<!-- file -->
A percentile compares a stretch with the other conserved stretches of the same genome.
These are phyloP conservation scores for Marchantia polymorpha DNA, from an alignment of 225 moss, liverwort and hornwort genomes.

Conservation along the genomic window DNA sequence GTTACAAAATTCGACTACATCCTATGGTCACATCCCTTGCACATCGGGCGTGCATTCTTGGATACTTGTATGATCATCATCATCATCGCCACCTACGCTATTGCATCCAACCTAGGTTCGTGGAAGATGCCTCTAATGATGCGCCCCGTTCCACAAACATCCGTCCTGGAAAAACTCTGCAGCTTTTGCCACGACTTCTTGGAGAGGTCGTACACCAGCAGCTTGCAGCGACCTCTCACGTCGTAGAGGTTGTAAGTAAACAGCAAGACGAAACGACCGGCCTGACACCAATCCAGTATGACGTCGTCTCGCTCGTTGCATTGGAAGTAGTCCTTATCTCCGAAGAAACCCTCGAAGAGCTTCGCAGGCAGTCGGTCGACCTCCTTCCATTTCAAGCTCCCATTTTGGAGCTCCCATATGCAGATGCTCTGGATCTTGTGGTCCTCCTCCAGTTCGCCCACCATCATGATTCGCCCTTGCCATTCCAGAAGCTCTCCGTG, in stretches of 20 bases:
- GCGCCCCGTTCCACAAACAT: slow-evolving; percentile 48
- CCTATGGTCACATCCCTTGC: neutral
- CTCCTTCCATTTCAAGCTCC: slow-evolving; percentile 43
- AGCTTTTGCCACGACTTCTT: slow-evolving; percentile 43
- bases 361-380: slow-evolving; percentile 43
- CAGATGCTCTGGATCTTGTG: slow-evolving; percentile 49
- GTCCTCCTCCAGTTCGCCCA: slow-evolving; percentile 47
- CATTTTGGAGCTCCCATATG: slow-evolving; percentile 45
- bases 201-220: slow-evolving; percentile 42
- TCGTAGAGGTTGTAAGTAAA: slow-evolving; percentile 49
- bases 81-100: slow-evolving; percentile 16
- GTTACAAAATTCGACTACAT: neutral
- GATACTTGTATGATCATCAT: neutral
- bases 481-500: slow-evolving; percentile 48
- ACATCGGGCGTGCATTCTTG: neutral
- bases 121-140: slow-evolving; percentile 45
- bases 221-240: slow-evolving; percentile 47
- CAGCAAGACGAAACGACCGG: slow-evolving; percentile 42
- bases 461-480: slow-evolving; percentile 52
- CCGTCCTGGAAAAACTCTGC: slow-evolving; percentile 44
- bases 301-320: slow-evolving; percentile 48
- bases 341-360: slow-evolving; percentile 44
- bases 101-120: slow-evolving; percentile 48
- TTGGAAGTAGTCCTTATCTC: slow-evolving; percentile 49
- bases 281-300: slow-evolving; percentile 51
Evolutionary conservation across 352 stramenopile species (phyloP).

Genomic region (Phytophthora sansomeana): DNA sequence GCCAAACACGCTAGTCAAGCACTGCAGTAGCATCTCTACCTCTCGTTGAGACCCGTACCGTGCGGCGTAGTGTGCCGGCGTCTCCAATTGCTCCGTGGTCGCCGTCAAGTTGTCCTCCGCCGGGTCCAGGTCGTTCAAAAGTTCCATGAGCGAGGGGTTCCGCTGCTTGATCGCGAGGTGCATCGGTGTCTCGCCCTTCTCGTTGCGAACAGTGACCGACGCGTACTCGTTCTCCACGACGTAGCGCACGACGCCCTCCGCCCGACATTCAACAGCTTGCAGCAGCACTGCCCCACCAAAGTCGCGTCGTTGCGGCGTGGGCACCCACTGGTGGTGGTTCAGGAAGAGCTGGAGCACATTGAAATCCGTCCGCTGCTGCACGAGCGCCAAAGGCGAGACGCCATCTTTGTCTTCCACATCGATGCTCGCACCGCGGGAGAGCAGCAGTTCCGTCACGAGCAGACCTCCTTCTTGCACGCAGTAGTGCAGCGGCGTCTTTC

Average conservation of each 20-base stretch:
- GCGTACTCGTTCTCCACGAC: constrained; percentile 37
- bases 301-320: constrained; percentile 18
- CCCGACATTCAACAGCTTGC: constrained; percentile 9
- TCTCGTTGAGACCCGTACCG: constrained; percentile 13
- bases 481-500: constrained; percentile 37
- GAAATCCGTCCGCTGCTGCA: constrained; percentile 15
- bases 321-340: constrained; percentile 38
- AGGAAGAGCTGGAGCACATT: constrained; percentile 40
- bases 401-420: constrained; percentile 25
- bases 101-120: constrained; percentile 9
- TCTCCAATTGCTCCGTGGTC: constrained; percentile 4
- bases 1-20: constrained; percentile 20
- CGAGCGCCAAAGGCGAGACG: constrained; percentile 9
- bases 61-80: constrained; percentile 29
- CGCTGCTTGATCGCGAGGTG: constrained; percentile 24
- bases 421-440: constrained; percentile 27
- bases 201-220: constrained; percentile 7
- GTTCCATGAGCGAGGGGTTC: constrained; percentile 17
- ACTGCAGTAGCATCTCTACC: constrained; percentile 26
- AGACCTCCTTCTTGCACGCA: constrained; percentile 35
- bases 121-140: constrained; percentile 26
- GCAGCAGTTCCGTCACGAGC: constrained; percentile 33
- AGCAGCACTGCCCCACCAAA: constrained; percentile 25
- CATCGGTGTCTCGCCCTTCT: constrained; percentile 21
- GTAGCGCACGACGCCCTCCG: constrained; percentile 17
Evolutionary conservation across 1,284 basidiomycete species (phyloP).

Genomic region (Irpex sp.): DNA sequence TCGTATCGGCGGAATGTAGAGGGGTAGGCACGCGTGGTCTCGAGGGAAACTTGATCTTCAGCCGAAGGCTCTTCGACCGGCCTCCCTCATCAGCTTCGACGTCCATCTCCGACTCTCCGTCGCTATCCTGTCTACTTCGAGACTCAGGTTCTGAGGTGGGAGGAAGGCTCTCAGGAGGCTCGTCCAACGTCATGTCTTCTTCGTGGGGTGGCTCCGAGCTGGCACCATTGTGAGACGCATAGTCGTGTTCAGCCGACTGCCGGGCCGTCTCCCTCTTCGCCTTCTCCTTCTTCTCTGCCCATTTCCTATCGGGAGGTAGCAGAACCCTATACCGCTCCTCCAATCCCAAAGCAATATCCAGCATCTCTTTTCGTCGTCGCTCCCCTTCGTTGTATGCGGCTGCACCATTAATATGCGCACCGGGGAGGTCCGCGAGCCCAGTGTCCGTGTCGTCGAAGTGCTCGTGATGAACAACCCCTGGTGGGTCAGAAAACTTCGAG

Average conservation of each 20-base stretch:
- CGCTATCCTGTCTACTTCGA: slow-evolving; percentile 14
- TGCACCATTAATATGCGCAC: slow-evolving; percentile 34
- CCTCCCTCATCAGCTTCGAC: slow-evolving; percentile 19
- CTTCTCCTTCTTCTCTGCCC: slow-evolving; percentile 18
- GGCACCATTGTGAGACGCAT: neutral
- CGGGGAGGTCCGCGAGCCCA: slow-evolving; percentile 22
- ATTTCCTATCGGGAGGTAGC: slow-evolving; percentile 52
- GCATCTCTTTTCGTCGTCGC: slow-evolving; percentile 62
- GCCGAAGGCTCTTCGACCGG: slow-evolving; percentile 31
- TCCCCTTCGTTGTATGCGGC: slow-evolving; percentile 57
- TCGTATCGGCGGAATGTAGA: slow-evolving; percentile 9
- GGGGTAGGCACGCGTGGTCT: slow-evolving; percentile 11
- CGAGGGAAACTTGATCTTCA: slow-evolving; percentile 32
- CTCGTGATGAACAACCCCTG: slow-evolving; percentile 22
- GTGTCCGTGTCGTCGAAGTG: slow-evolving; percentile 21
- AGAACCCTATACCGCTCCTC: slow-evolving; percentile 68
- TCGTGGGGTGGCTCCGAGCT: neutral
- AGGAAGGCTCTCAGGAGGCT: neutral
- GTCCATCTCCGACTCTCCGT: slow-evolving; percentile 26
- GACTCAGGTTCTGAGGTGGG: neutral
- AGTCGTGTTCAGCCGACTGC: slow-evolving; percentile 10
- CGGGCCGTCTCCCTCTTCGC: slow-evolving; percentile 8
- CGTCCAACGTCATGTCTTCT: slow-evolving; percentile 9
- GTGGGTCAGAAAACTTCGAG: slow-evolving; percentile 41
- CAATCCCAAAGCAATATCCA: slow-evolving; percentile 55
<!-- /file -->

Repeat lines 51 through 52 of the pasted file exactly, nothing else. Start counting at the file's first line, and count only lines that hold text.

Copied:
- AGACCTCCTTCTTGCACGCA: constrained; percentile 35
- bases 121-140: constrained; percentile 26